Hinduism, Islam, Christianity, Sikhism, Buddhism, Jainism and Zoroastrianism are the major religious communities in the country. According to the 1990 census, Hindus constitute about 83% of the population followed by Muslims with 11% and Christians with 2%. Sikhs constitute about 1.6 %. Buddhists 0.6% Jains 0.3% and Zoroastrians (Parsees) 0.085%, of the 1 billion population. The rest constitute other minor religions. The population of all the 6 major religions has increased but Jainism has increased only marginally. India is a land of bewildering diversity. It is a jigsaw puzzle of people of every faith and religion, living together creating a unique and colorful mosaic. There is a festival for every reason and season. Many festivals celebrate the various harvests, signifying great historical figures and events while much express devotion to the deities of different religions. Every celebration revolves around rituals of prayer, seeking blessings, exchanging goodwill, and decorating houses, wearing new clothes, music, dance and feastings.
-Do be aware that water is used instead of toilet paper in India. However, you need to buy some toilet paper in big cities or big towns as it is difficult to get in small places.
-Do try to be clean and neatly dressed. Decent western clothes or Indian clothes are preferable. Your clothes can be loose but should not be too revealing.
-Do try the traditional Indian food! If you find it difficult to get used to it, you can stock up on tinned food, biscuits, fruits etc… after arriving here. But always wash the fruit before eating it.
-In the non-urban areas, food is eaten on the floor, sitting cross legged. Shoes/sandals should not be brought near the place of eating. Neither is cutlery used – only the fingers of the right hand are.
-“NAMASTE” – folding your hands together in a praying gesture is the traditional form of greeting. Women usually use this form of greeting while men usually do also shake hands.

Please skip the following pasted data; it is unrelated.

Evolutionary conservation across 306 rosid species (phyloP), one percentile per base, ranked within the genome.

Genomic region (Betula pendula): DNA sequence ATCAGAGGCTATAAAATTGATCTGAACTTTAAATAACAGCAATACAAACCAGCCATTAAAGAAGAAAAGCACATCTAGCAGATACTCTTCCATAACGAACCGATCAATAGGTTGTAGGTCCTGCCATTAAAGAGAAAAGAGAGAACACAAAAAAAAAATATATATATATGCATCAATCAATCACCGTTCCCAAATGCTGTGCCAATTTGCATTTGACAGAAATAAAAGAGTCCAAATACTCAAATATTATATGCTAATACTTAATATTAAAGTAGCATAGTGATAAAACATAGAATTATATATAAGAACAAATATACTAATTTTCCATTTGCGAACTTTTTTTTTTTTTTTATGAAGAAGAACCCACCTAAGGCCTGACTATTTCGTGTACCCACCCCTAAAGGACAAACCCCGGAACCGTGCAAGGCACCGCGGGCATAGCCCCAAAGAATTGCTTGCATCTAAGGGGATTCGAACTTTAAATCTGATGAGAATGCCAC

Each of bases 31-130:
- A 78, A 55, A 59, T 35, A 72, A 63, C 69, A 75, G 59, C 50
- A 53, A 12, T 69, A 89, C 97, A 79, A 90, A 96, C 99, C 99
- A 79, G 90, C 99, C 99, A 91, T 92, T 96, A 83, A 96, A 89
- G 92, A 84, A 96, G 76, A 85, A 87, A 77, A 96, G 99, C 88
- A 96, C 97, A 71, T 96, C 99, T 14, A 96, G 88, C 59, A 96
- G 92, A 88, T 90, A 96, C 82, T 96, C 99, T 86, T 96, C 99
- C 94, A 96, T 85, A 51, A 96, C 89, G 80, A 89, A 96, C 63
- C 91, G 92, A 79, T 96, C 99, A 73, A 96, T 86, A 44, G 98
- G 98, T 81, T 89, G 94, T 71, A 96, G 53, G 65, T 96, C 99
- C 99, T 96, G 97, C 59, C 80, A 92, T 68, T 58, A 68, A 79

India as a country is already very various and the same can be said about the food. Every state and every region is having its own dishes and ways of cooking, it even differs from religion to religion. The main differences you can see in the food from the north and the south.
The basis of an Indian meal usually is rice (in the south) and wheat in form of a special flat bread (in the north). Generally this is eaten with Dhal (lentils), Sabzi (vegetables), fish or meat and chutney. After the meal you can choose between the lots of different Indian sweets.
A thali is the all-purpose Indian dish. This product of South-India is also found in other parts of the country and consists of a metal plate with a number of small metal bowls filled with a variety of curry, vegetable dishes, a couple of papads, puris or chapattis and a mountain of rice. Thalis are consistently tasty rather cheap and 100% filling.
Many coastal areas have excellent seafood freshly caught and cooked in many different ways. But one will also find that every region has its special preparation for chicken, being it tandoori, kebab and so on.
Chaat is the general term for snacks, besides that India shares a huge variety of sweets that can be found on every corner and which are extremely sweet for a foreigners taste. Believe it or not, there is no such thing as curry in India; it is an English invention to cover the whole range of Indian food spicing. Spices are blended in a certain combination to produce Masala in various mixes.
Despite typical Indian food a great selection of foods from other parts of the world can be found here. The Chinese and Thai influence blesses us with marvellous dishes in a number of restaurants all over the subcontinent. Also found are continental restaurants which are becoming increasingly popular in all major cities. And sometimes even a taste of Europe can be enjoyed here such as an Italian Pasta restaurant, a French pastry or a German bakery.
Indian railways are one of the largest undertakings in the world. The network covers a distance of over 60,000 Km. Road covers 5.5 million kilometres and over 10,000 km of inland navigable waterways. Using rail and bus services, one can reach almost any point on the Indian map though not always on time. All large cities are also connected with domestic air services.
Buses operate frequently to all smaller towns to/from major cities. There are also inter-state buses that take you from one city to the other (non stop). Before booking your bus tickets, always check the time it would take from one point to the other. For the local buses, you buy the ticket once you get on. For the lines that go between cities you will have to book and pay in advance.